Why is the Cost of Poor Leadership Underestimated?
To answer this question I’ll talk briefly about statistics. I’ll keep it simple. And for the non-mathematically inclined I assure you it’s necessary to dispel a common misconception about the spread of low and average leader performance.
Leadership Performance Follows a Paretian Distribution The ‘Bell Curve,’ in the image below, represents a ‘Normal Distribution’. It is a sample with an arithmetic average and an equal or symmetric distribution above and below average. This model assumes that there are groups of people one standard deviation above and below the mean. We call these low or high performing and each group makes up around 16% of the population. There will also be a very small number of people two standard deviations above the average. Typically we call these ‘hyper performing’ and they make up between two and three percent of the sample population.
But human performance research across a range of sporting, business, government and political professions shows 94% of groups fall into what is called a ‘Power Law,’ ‘Paretian Curve,’ or ‘Long Tail’ distribution (O’Boyle Jr. and Aguinis 2011 and 2012). We’ve found the same in our work modelling experts and expertise. As roles and competencies shift towards greater levels of complexity and information density - like leadership - the result is a shift towards Paretian performance distributions.
In the Paretian Curve statistical model there are a small number of people who are ‘hyper performing,’ a broad swath of people who are ‘average performing’ and a smaller number of people who are ‘low performing.’ It has very different characteristics from the Bell Curve. It essentially accounts for a much wider variation in performance among the population. In the Power Curve most people fall below the mean. Roughly 10% of the population are far, i.e. more than two standard deviations, above the average, a large population are below average, and a small group are far below average. So the concept of ‘average’ becomes meaningless and the familiar Pareto 80:20 rule gives us the long tail image.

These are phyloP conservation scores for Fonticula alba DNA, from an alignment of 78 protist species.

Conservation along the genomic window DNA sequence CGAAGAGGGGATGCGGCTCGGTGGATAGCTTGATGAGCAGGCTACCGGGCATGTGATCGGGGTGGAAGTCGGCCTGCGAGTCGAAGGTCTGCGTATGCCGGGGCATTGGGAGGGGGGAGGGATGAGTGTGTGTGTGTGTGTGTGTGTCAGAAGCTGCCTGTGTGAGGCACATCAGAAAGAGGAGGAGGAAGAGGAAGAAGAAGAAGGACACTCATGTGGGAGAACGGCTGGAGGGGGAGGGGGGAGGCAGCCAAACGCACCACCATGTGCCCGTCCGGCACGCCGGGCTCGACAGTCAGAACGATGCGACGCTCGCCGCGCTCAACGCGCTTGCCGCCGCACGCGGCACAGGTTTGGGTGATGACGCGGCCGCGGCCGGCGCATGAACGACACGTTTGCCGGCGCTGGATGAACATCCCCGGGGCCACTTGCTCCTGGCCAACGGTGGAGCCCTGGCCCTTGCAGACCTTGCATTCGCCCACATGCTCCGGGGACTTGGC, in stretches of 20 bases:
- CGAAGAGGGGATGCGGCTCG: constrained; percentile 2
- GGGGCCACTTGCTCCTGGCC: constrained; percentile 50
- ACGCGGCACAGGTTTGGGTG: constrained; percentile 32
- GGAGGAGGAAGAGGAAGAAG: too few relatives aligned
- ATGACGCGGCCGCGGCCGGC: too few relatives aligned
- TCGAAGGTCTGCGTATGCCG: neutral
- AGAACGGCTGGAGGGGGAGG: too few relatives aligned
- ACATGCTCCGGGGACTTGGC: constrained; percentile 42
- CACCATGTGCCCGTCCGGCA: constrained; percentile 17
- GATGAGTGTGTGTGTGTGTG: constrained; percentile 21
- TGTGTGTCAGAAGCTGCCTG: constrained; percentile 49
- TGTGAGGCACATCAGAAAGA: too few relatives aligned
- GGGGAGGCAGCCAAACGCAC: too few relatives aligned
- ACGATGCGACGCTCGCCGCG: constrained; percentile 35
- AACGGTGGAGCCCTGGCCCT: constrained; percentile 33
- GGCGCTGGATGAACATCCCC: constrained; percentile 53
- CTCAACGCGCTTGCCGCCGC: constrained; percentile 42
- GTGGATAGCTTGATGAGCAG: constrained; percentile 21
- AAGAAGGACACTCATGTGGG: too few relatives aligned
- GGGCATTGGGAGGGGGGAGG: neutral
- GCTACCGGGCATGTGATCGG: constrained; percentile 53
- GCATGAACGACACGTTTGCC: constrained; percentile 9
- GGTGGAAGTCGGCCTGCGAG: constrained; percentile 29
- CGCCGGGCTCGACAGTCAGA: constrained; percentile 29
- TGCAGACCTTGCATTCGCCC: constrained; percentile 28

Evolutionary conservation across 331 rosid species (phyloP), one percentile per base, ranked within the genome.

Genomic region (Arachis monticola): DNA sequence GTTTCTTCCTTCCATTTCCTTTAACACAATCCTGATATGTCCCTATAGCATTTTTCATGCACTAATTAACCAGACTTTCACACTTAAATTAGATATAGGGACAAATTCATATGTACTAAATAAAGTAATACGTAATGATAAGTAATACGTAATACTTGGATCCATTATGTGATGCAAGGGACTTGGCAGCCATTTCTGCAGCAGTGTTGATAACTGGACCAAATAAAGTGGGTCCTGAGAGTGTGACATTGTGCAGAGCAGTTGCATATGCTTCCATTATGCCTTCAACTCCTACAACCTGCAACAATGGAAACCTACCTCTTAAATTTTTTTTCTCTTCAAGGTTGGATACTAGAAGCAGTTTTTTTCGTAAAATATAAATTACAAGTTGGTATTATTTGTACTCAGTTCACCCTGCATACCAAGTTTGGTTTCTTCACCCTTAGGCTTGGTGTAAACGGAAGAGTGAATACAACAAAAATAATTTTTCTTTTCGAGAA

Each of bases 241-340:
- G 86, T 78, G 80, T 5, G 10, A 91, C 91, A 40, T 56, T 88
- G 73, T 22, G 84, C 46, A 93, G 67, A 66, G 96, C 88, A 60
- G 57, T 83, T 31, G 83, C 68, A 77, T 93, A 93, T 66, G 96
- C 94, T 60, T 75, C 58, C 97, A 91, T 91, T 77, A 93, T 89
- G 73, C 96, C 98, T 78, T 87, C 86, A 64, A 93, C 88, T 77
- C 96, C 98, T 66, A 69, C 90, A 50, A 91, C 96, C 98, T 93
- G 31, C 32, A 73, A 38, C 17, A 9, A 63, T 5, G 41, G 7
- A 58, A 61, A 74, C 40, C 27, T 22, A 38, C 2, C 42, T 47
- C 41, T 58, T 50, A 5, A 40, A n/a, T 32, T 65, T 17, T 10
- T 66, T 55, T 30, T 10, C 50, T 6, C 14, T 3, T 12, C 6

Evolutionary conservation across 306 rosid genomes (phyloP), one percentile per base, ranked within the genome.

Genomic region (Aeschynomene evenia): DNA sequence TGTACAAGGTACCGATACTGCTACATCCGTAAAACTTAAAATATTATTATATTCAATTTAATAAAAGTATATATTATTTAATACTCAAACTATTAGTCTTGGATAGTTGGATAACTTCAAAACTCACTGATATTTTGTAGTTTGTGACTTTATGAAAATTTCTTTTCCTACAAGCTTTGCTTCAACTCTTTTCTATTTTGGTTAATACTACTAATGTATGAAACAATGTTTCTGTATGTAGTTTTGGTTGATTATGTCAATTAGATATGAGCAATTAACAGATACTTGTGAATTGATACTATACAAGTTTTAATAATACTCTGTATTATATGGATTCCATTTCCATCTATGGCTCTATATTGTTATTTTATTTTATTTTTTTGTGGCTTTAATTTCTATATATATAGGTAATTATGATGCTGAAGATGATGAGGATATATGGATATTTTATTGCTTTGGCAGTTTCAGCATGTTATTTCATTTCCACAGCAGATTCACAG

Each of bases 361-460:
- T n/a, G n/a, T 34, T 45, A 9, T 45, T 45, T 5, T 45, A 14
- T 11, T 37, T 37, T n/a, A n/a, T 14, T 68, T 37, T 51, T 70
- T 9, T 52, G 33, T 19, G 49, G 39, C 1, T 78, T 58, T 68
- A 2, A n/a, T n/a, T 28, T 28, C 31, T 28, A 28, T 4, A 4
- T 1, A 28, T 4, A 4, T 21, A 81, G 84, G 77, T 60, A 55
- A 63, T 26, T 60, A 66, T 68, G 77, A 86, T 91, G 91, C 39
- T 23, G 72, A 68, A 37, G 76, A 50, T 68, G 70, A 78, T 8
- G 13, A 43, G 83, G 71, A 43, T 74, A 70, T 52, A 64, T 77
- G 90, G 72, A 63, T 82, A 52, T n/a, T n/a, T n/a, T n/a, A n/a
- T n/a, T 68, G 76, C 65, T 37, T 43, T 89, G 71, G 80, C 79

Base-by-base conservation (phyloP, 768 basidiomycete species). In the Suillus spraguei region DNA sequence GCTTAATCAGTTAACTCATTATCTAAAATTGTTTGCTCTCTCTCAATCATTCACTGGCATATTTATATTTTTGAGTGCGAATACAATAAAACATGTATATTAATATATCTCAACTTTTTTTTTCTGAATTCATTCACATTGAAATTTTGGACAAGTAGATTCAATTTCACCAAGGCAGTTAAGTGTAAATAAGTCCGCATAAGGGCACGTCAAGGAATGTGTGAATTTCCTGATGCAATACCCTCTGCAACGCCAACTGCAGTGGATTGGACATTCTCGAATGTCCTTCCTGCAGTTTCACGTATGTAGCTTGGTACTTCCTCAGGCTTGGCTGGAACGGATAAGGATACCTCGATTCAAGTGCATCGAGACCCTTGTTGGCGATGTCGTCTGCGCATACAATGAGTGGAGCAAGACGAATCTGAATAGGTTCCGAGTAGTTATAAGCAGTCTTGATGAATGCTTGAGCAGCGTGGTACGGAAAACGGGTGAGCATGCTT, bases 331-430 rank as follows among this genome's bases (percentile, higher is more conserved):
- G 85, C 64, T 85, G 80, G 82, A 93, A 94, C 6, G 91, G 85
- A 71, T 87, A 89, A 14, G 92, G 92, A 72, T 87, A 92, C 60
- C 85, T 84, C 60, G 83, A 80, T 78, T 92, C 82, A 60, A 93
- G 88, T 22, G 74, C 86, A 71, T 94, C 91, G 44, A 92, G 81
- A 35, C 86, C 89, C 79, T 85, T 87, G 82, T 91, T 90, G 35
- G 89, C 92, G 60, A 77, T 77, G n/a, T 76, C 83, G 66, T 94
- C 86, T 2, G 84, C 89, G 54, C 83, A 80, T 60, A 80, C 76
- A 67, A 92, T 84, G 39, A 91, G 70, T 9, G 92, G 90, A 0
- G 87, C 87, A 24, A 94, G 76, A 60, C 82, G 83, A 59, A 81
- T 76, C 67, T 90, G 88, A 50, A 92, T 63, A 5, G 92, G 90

Paretian Distributions Have Profound Enterprise Consequences
The Paretian Curve Implications for the Enterprise Cost of Poor Leadership Nobel Laureate P. W. Anderson, in 1997, said, “Much of the real world is controlled as much by the ‘long tails’ of distributions as means or averages: by the exceptional, not the commonplace. We need to free ourselves from ‘average’ thinking.” The recognition that around 95% of leadership performance follows a Pareto distribution appears to be a much deeper insight than you might realise. There are two components to this. One is the step size of the potential performance improvement. Two is that the bulk of the population can improve. Paretian performance distribution is significant concept.
The Bell Curve performance distribution sets expectations that moving from average to high leadership performance delivers one standard deviation improvement. Likewise moving from poor to high leadership performance delivers two standard deviations in performance improvement. But our experience with clients has mostly been the Paretian Curve prediction. Namely a shift from average to high leadership performance results in two to three standard deviations improvement. While moving from poor to high leadership performance yields between four and ten standard deviations of performance improvement.
What Does it Mean for the Cost of Poor Leadership?
Whatever the cost per individual leader, the Paretian distribution increases the total organisation cost by six times that of a Normal (Bell) performance distribution.
I invite you to begin to perceive that there is the potential for leadership performance improvement to deliver far more significant business outcomes than the expectations you’d have if you’ve been using the prevailing Bell curve belief set. Effective leadership performance improvement project ROI’s can run well into the triple digit digit percentages.
By definition low performance is two standard deviations or more below high performance. With a Bell Curve spread of leadership performance you’d normally expect around 16% of managers to be low performing. With a Paretian Curve performance spread the difference between the hyper performers and average performers is more than two standard deviations. So, even the average performers are low performing. With a Paretian distribution you expect 80% managers to be poor performing relative to the hyper performers.
The Paretian spread of leadership performance has profound enterprise implications. Whatever the cost per poor leader, the Paretian distribution increases the total organisational cost by large multiples.